10.02.2013

Helvetinjärvi National Park, Ruovesi, Finland

Once again, Pekka, the 24 years old Finish geophysics student/packrafting/hiking enthusiast, is contributing to the European scene. This time with an area description from his backyard, the Helvetinjärvi National Park in Ruovesi, Finland. The same report can be found in Finnish language on his own Blog Reppulautta. Enjoy the guest post and thanks Pekka!

Helvetinjärvi National Park

There are plenty of lakes that are formed in deep gorges and a nice 10km Haukkajoki river that flows through the forest.

If you want to get the most out of this route, make sure you have 4-5 days to spare. The route is also very easy (if not easiest) to travel by using public transport to get in place. It starts in the bus stop of Ruovesi town, where you have to hike roughly one kilometer of asphalt road before getting to the nearest forest path. Several paths run through the forest and they are the most pleasant way to get to the southern point of lake Kovero. Kovero and the adjacent lakes are located in one deep tectonic chasm that runs through the whole national park.

A small creek starting from the northwest tip of the lake connects Kovero and the next lake Luoma together. The whole waterway is not passable, but it's nice anyway. At Luoma there's a camping area and cooking shelter. After Luoma there's a shortcut using roads to get to lake Haukkajärvi where river Haukkajoki starts but the gorges at Iso Helvetinjärvi are really worth seeing.

Haukkajoki river is a serene float in the woods. There are a few class I rapids and one class I+ depending on water level. The river is at it's best during floods of after heavy autumn rains, although not bad at normal flow too. After the river you can either hike to west to get to a bus stop or continue south through several lakes and another small river (Karjulanjoki) after another 10km of paddling. After arriving to road number 337 there won't be much to see any more. You may either hike or hitch-hike to village of Kuru to get to bus.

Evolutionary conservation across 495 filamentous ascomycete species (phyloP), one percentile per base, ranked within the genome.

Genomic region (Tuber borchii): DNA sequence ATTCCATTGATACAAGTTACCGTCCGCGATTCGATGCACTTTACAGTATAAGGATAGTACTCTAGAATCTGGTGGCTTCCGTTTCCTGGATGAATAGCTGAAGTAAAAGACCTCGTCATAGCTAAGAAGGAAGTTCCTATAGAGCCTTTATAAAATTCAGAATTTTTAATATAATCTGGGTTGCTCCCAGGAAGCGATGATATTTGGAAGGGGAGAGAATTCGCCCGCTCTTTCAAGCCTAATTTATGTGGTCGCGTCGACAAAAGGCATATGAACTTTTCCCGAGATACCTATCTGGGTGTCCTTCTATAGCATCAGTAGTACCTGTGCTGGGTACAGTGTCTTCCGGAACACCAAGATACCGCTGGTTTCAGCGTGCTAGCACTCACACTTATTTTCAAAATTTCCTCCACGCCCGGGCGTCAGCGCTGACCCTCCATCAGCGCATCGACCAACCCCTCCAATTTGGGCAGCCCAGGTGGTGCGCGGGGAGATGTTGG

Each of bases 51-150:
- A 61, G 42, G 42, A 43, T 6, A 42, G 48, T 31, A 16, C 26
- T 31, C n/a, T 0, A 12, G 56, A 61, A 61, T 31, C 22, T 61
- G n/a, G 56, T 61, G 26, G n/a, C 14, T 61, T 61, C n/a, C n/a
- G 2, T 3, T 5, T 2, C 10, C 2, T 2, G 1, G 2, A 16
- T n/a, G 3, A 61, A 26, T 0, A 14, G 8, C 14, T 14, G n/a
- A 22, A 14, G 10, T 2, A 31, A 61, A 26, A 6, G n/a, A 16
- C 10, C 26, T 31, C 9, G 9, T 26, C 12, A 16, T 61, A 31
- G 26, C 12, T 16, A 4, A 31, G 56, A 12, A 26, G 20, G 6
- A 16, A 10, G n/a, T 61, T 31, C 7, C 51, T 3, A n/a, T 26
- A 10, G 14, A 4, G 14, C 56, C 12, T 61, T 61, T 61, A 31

More information: www.outdoors.fi/helvetinjarvi











05.02.2013

Alternate (European) Scene

Some time ago, we questioned about a European Scene. Obviously it caught on. But what about Packrafting in general. Where does it go? Before having some hints, Business as usual first:

Steve and Katrjn are in full flow. Southern Summer, two in one boat. Patagonian Dreams!

Joery reflects on his summer expedition in a real talk. Mark Feb 24th! If you can make it to Bruges/Belgium, you will not be disappointed.

There is rumours Willem got more boats than he can use himself. What he is about to do with them will follow here soon. 

Birgit's biking blog is turning into boating one, after discovering her Christmas present. As the only one in a Packraft, here POV (Point of view) shows more kayaker, but she writes (in German) about here own perspective in the new boat.

Edit 08.02. Welcome Pekka to the Blogosphere! Appreciated to have another native language (Finnish) covering the packrafting theme!



It is boating. Period.